Anna-Leena Harkonen




Happy Birthday!

My ex-husband and I were not into celebrating our birthdays. Too much hassle. We didn’t buy each other birthday presents, or Christmas gifts, for that matter.

I remember that one spring on my birthday, I was secretly waiting for a call from him. He did call, but after chatting with him for a while, I realized he had no intention of wishing me a happy birthday.

I COULDN’T HELP but address the issue.

“May I ask a personal question?”

“Sure,” he said, sounding good-humored.

“How old is your wife?”


“Oh, yeah. Sorry. I forgot.”

“So I noticed.”

“Happy birthday.”


MY MOTHER TURNED my childhood birthdays into spectacles.

She cut out play money from paper for the guests to buy candy and little toys in a kiosk she had set up in the living room. The guests took turns being the seller.

There was never a time limit at these parties. The party would continue until the last guest walked out the door, feeling nauseous from the sugar rush.

My friends still reminisce about those parties. Any celebration you can come up with in adulthood simply pales in comparison.

SURPRISE PARTIES are not suited to the Finnish mindset. We always want to prepare mentally for things.

I know I would be embarrassed if I were to come home, tired and disheveled, turn on the lights, and be greeted by a swarm of people yelling “Surprise!” in a sea of balloons.

SOME PEOPLE celebrate in silence. For others, nothing is enough.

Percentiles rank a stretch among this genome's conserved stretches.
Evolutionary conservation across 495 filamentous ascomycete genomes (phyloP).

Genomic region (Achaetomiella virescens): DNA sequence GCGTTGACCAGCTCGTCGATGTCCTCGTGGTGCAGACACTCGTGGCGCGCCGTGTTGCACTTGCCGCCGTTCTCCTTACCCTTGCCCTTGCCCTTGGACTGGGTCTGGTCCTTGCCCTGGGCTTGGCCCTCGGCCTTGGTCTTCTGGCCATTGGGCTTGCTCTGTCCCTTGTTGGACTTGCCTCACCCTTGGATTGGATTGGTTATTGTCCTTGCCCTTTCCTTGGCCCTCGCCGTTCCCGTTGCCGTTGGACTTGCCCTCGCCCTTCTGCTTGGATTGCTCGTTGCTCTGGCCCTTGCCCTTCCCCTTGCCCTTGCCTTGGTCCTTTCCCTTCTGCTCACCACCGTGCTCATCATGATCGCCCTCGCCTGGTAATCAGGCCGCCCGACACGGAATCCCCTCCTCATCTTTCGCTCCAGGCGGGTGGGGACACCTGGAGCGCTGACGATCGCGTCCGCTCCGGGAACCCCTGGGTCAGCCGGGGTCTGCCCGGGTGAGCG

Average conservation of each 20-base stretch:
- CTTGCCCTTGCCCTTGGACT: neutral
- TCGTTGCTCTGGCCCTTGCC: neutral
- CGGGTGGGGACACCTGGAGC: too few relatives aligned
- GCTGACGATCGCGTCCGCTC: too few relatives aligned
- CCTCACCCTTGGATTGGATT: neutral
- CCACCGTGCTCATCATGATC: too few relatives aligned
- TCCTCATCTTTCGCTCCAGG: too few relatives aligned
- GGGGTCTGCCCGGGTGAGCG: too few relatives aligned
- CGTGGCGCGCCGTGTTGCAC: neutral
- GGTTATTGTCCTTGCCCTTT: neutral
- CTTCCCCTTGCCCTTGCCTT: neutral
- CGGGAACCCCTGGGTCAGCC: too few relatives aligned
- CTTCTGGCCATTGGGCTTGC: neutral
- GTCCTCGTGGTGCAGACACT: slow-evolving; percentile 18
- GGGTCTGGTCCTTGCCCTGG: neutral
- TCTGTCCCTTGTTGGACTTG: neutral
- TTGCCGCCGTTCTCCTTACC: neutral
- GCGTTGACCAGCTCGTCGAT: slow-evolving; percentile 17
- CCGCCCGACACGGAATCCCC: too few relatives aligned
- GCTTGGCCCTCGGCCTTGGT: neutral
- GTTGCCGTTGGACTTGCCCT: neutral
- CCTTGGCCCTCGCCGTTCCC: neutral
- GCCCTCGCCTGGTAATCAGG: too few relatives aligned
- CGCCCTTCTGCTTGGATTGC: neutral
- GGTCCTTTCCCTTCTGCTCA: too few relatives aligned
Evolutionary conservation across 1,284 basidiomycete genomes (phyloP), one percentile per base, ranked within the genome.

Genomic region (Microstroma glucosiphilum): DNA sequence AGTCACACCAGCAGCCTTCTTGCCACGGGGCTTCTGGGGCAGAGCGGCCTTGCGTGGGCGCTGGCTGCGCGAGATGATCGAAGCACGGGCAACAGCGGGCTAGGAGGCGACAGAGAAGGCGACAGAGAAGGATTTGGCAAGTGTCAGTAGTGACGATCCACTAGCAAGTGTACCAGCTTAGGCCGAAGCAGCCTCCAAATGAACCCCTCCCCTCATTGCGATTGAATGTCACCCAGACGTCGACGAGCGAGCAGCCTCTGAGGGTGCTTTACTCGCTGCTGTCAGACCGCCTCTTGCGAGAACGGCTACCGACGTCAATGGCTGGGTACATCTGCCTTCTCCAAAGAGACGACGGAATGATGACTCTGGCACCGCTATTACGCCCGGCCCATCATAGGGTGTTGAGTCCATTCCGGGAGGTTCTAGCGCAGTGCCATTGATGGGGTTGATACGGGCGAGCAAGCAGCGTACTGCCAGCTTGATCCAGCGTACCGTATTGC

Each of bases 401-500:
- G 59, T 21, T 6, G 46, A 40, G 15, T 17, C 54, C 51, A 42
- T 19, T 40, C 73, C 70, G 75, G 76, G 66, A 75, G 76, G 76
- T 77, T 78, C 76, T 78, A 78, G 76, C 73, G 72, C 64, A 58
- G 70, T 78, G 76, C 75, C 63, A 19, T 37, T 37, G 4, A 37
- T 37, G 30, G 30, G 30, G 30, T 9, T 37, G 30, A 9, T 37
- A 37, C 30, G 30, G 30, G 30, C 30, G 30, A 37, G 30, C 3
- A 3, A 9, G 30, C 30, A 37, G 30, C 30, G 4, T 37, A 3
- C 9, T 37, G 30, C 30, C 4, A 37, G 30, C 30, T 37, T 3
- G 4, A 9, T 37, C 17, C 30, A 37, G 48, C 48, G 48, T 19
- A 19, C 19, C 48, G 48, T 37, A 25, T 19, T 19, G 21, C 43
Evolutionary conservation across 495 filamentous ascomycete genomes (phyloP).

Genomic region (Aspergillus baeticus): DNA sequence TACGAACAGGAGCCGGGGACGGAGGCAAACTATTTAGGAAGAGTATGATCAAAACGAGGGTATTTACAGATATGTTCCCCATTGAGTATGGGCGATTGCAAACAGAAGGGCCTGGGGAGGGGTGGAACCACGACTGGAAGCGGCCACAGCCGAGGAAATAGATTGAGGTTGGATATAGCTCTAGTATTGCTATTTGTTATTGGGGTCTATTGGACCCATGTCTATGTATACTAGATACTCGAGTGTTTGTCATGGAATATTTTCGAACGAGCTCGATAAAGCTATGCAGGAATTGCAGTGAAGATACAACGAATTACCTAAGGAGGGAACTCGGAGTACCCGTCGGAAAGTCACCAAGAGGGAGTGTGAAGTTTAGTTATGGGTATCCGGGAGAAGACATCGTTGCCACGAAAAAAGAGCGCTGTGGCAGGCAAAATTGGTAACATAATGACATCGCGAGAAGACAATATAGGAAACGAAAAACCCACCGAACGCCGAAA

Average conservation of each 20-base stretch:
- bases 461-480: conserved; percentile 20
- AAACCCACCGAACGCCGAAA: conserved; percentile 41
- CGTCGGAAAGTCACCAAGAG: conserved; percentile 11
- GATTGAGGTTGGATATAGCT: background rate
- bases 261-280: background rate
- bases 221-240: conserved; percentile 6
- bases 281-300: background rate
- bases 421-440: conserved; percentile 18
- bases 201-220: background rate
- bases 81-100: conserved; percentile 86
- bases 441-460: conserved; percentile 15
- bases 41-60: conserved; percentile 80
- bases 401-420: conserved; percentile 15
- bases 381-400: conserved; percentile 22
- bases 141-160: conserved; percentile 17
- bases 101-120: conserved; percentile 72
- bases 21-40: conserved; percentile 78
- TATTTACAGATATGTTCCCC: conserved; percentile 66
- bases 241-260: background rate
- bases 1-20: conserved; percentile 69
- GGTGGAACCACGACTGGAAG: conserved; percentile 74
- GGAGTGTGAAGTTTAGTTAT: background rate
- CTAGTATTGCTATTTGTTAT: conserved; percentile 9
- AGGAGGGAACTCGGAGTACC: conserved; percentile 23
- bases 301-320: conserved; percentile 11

A friend of mine held four parties when she turned 50: the first for immediate family, the second for colleagues and business acquaintances, the third for relatives, and the fourth for friends—and judging by the number of guests, for everyone she had ever met in her life.

She should have booked a soccer stadium instead of a restaurant. She admitted that she may have “slightly narcissistic traits.”

Another friend thought that her 50th birthday was a good reason to book a staycation and bawl alone in a hotel room.

FINDING A GOOD birthday gift is tricky.

A friend of mine received a burl table from her relatives. It looked like intestines—so hideous that she kept it in the basement and brought it out only when the relatives visited her.

Another friend was given ballroom dance lessons for his 40th birthday. He took it as an insult and never used the gift card.

Anna-Leena Harkonen

Adapted from a collection published by the Booksellers Association of Finland

Published with permission from the author

New Terrain Press 2024. All rights reserved.

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